Laura Landweber

Laura Landweber


Professor, Biochemistry and Molecular Biophysics, and Biological Sciences


Department of Biochemistry and Molecular Biophysics
Department of Biological Sciences
Department of Systems Biology
Center for Computational Biology and Bioinformatics


Work: (212) 305-3898

Laura Landweber is a professor in the Department of Biochemistry and Molecular Biophysics, Department of Biological Sciences, and the Department of Systems Biology.

The Landweber Lab investigates RNA-mediated epigenetics and genome reorganization during development and evolution.

Dr. Landweber earned her AB in Molecular Biology from Princeton University, and her PhD from Harvard University. She was faculty at Princeton for 22 years before moving to Columbia in 2016. Her awards include a Harvard University Junior Fellowship, Burroughs Wellcome Fund and Sigma Xi New Investigator Awards, an NSF Career Award in Computational Biology, the Blavatnik Award for Young Scientists from The New York Academy of Sciences, and a Guggenheim Fellowship.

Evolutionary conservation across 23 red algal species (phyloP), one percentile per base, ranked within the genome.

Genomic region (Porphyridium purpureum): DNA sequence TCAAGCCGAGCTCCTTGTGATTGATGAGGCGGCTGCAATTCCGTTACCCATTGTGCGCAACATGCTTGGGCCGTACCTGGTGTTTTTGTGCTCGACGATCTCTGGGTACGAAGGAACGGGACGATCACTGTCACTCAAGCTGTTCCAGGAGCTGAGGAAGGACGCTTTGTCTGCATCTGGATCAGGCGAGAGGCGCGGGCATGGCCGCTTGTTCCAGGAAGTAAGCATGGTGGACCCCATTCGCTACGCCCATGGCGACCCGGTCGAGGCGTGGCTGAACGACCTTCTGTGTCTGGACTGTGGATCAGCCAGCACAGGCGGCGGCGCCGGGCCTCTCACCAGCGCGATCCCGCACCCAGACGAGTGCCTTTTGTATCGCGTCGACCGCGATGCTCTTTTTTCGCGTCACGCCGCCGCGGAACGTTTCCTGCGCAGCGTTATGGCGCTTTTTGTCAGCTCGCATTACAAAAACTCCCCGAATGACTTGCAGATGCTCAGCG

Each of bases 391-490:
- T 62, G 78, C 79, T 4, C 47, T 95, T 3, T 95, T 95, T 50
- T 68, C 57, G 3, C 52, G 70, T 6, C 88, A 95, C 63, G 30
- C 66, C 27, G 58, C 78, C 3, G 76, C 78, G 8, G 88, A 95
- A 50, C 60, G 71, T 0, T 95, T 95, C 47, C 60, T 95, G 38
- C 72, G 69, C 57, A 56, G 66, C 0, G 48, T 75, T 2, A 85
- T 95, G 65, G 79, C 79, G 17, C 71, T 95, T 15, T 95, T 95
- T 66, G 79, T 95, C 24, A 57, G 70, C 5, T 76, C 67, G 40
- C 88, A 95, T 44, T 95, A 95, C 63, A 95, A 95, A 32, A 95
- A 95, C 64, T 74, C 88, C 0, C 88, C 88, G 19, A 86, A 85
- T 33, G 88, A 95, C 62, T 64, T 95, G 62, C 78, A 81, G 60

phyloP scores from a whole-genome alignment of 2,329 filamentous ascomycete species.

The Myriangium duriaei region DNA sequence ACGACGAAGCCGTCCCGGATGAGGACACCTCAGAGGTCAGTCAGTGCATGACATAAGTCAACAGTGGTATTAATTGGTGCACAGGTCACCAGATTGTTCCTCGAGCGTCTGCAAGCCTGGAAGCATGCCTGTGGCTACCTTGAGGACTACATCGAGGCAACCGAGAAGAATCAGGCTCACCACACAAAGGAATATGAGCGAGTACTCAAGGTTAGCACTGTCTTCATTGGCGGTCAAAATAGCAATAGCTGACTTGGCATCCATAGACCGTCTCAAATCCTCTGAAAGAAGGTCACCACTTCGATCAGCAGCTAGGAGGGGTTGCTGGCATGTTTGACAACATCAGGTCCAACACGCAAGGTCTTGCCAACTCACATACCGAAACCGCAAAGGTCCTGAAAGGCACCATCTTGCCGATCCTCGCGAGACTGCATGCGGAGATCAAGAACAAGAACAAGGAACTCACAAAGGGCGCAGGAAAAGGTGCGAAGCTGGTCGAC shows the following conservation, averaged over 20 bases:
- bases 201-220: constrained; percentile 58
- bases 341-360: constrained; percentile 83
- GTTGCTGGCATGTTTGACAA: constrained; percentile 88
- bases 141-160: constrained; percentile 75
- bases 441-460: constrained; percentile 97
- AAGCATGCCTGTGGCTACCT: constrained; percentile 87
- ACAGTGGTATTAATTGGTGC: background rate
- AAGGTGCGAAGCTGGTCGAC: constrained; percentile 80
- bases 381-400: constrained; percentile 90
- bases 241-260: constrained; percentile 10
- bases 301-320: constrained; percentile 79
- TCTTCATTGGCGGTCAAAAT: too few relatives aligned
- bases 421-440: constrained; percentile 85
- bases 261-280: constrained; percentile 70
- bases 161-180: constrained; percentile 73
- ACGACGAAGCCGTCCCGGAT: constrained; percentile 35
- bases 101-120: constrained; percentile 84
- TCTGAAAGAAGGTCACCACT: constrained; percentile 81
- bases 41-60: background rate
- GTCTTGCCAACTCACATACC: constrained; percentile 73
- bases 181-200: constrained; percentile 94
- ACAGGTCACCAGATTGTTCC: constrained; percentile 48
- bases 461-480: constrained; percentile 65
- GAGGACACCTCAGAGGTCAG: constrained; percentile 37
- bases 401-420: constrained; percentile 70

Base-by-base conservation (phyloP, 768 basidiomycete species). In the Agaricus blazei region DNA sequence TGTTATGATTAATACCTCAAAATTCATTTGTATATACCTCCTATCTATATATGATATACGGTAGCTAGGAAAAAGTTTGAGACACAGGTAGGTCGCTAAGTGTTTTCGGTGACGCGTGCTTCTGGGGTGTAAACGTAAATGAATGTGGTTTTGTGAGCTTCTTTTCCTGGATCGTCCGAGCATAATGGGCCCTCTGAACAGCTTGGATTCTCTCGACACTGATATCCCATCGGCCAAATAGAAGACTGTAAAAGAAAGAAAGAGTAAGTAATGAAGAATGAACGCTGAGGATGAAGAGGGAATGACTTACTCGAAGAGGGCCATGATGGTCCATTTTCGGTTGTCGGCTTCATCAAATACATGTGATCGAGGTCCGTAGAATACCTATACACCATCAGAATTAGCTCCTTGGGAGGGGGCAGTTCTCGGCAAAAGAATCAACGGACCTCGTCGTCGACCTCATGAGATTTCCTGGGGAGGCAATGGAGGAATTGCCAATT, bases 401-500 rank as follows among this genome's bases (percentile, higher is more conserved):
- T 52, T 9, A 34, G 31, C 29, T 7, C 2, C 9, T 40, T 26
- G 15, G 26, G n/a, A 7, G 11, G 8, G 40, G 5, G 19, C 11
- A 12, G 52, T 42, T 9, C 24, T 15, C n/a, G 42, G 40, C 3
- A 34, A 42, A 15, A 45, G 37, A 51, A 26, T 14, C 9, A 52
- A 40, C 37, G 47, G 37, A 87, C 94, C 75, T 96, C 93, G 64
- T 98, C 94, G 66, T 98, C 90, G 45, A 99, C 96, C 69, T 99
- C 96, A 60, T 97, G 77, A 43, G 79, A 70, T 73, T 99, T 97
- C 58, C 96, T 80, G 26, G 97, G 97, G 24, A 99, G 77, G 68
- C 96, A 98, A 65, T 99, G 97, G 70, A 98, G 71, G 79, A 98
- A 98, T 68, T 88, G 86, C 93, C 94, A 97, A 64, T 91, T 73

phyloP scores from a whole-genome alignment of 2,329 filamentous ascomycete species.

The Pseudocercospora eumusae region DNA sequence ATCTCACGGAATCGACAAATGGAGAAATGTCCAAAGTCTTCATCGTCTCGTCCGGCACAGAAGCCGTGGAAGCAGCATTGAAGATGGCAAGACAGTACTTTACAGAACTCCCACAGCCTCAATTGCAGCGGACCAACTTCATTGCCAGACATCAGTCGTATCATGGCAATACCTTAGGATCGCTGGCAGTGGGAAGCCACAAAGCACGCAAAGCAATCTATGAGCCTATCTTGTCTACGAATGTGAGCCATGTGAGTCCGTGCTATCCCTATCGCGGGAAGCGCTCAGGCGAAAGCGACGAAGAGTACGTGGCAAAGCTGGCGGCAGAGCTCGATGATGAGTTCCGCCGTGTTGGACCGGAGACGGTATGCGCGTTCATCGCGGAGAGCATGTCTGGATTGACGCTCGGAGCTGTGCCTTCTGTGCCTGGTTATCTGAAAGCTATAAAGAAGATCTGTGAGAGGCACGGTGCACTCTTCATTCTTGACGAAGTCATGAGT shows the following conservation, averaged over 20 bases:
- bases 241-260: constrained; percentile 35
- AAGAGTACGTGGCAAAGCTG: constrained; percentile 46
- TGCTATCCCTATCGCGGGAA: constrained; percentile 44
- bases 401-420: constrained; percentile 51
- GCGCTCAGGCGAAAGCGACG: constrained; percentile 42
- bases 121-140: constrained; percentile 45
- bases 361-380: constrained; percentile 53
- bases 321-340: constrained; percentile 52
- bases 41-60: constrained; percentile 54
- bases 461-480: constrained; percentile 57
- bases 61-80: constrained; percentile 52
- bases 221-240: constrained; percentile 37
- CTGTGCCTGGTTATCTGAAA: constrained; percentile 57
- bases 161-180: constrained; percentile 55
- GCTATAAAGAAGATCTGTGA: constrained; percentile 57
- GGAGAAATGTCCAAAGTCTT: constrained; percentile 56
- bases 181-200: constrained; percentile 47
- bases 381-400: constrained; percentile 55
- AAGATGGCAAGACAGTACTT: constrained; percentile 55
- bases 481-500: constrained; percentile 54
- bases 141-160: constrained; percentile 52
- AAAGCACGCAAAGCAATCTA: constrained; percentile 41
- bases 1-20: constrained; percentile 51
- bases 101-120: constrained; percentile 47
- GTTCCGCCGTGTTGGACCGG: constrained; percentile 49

More News


Laura Landweber, PhD, receives award from the National Institute of General Medical Sciences
Laura Landweber, PhD, will receive $3,858,485 over five years from the National Institute of General Medical Sciences for "Understanding Complex Genome Editing and RNA Biology in Oxytricha."
These Creatures Are Helping Us Understand Our Genome
A new study, led by Laura Landweber, PhD, of a single-celled eukaryote with 16,000 tiny chromosomes may shed light on a recently discovered feature of the human genome. Methyladenine, or 6mA—a modification of DNA common in Oxytricha trifallax—has only recently been found in multicellular organisms, with some studies suggesting a role in human disease and development. Finding the enzymes that lay down the methyl marks will be critical to understanding what 6mA is doing in Oxytricha and other organisms. The new research will be published June 13 in Cell.
Q+A with Dr. Laura Landweber
Laura Landweber, PhD, loves a challenge. So it’s no surprise that she has built a scientific career unraveling the hows and whys of a unique single-cell organism known for its biological complexity. Oxytricha trifallax is a microbial organism that is prevalent in ponds, feeds on algae and has a highly complex genome architecture, making it an attractive, albeit challenging, model organism to study. Several of the basic biology discoveries made in Oxytricha have been shown to extend to other organisms.